My Confession

So, here’s the deal… This post is kinda all about why I do what I do here.  It’s a lot of biographical information that may or may not interest you.  It’s very personal, and it’s a little unnerving for me to put myself out here like this.  However, I think it’s important that, if you’re reading what I write, you know a little about my background.  On with the show…


This question has haunted me for most of my adult life: what if, when all is said and done, I’m completely ordinary?  I’ve never believed that about anyone, but it’s my greatest fear.  I want to be great at something in life.  I want to leave a mark.  I know my wife and son love me, but I want them to be proud of me.  Do you know what I’m saying?  Do you want it too?  Deep down inside you, under the layers of stuff that you’ve piled on top of your ambition throughout the years, can you admit that you want to be a rock star at something?  Is that dream in you?  If it’s not, that’s okay.  Things like what I’m describing are intensely personal, and I wouldn’t dare tell anyone how to feel.  However, if you don’t feel this way, then I’m probably not talking to you in this post.  You can safely move on.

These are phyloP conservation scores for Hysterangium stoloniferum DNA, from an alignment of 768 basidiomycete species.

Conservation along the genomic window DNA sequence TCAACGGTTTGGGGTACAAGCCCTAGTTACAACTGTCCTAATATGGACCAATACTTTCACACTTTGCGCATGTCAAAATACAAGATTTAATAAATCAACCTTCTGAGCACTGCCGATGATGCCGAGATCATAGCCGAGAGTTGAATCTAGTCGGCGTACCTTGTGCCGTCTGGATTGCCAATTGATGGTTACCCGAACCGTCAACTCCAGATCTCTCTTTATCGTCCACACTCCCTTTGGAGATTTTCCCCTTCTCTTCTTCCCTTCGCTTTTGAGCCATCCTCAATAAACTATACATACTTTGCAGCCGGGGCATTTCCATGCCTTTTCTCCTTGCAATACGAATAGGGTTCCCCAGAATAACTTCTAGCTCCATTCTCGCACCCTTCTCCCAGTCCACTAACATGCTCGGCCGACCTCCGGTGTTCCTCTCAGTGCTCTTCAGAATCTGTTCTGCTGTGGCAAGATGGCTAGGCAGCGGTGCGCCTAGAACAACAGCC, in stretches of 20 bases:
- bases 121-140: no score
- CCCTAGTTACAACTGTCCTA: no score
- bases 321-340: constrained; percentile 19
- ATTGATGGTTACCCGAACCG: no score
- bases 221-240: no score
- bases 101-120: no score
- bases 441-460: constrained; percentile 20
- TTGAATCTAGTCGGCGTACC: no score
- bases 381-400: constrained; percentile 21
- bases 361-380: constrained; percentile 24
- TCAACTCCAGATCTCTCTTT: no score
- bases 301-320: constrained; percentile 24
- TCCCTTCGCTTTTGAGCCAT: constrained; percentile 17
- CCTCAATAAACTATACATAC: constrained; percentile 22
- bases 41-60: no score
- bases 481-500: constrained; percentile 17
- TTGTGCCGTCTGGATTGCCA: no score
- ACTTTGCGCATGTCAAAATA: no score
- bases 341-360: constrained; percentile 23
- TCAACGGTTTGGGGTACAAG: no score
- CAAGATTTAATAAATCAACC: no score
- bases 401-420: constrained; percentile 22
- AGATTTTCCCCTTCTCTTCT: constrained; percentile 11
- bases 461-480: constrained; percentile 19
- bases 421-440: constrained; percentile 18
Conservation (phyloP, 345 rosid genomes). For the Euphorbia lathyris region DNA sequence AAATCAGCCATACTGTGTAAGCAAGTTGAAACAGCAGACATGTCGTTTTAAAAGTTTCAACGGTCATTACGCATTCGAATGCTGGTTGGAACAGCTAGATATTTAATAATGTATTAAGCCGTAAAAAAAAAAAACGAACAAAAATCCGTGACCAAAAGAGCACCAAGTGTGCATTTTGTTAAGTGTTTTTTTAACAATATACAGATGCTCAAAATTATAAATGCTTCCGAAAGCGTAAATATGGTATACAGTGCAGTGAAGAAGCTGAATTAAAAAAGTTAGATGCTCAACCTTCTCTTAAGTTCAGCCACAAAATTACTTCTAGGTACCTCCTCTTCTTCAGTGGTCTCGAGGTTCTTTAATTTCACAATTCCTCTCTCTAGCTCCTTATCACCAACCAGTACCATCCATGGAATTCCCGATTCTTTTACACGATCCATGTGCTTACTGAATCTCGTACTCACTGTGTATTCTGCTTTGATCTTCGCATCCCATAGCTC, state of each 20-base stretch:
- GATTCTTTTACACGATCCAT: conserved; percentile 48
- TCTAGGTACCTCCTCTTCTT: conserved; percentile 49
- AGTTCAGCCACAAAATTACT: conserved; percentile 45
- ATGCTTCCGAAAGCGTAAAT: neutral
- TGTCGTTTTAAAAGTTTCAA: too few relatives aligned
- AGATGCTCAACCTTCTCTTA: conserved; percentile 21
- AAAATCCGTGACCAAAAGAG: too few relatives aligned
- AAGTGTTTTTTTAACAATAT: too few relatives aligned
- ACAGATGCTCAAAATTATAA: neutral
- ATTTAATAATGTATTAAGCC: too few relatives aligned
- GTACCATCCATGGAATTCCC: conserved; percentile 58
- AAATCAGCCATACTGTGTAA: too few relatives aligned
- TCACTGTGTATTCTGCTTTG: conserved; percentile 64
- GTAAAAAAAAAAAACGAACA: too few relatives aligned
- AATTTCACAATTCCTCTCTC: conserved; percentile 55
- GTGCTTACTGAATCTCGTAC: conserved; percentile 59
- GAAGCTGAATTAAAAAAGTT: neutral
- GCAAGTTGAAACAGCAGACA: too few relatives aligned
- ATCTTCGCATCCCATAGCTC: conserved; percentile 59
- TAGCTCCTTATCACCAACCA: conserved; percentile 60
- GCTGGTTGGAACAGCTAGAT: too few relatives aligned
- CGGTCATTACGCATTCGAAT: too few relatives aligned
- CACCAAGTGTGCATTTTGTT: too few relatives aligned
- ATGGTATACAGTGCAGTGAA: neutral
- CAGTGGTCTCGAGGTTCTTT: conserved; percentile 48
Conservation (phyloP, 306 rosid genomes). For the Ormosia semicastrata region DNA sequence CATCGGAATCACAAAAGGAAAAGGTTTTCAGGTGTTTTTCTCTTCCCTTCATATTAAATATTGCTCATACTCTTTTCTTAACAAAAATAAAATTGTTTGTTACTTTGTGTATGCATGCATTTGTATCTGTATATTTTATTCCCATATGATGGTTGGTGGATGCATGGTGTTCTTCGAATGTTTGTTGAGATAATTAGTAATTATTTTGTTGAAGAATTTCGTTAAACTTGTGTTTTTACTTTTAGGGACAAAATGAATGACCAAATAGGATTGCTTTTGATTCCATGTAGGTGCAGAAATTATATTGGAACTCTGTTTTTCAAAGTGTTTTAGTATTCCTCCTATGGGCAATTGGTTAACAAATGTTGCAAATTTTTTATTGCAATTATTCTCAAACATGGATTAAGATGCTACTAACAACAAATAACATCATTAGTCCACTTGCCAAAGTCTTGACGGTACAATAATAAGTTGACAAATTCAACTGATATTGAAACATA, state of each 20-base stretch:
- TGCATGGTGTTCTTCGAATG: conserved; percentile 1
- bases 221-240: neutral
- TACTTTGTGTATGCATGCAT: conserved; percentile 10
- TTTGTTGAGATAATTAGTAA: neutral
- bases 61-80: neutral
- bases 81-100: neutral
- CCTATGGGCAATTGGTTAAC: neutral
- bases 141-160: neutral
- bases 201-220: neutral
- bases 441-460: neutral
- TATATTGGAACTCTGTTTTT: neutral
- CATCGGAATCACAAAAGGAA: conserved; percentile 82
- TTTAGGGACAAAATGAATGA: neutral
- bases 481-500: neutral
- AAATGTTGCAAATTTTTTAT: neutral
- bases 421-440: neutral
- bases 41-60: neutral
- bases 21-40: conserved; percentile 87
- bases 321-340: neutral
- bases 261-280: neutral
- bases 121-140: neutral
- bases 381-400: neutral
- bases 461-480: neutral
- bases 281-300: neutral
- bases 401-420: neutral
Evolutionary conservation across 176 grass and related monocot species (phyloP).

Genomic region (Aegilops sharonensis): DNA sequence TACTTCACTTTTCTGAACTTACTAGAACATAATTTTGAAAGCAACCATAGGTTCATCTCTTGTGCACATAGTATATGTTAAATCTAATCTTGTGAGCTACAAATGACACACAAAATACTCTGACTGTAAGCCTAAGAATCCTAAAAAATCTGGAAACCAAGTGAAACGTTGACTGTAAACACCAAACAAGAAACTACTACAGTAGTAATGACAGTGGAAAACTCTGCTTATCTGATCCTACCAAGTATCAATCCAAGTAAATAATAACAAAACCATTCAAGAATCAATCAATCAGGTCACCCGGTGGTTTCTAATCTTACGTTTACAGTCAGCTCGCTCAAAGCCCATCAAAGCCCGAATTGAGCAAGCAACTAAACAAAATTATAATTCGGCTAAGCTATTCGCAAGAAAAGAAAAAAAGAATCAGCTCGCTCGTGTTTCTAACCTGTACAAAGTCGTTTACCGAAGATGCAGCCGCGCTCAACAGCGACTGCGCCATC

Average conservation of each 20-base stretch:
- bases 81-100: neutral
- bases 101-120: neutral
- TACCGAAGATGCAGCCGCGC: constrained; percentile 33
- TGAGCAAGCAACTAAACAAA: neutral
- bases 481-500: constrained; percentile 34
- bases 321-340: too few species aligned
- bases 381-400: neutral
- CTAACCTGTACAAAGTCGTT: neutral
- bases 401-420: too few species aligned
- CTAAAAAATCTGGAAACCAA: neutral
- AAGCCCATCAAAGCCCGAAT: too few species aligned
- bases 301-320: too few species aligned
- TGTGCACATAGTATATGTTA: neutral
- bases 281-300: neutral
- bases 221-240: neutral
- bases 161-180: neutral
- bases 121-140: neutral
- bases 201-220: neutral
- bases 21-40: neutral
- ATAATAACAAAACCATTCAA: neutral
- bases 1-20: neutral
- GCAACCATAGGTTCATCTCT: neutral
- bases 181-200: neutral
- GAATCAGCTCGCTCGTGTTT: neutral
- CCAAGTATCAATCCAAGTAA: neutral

I’ve never really known what I wanted out of my life.  As much as it pains me to say it, I think I’ve always sought other people’s approval.  I’ve always done exceptionally well in school; overachieved without really having to put forth a whole lot of effort.  Never got into any trouble to speak of; never smoked a joint, had my first drink after I turned 21, nothing more than a speeding ticket.  I toed the line because I think it’s easier to go along.  I don’t mind confrontation, really, but I never saw the point in it for its own sake.  A lot of folks rebelled, but not me.  Looking back on it now, I kinda wish I had.  Not because I feel like I missed out on something, but because I think it would have helped me develop a better sense of self.  Up until recently in my life, I’ve never understood that my self-esteem shouldn’t be tied to what others think of me (or what I think others think of me, in many cases).  Growing up, I had a ton of self-esteem, because everyone was proud of me all the time.  I was doing great in school, didn’t have the wrong kind of friends, knew exactly what I wanted to be when I grew up (so I thought), and seemed to be on a fast-track to success.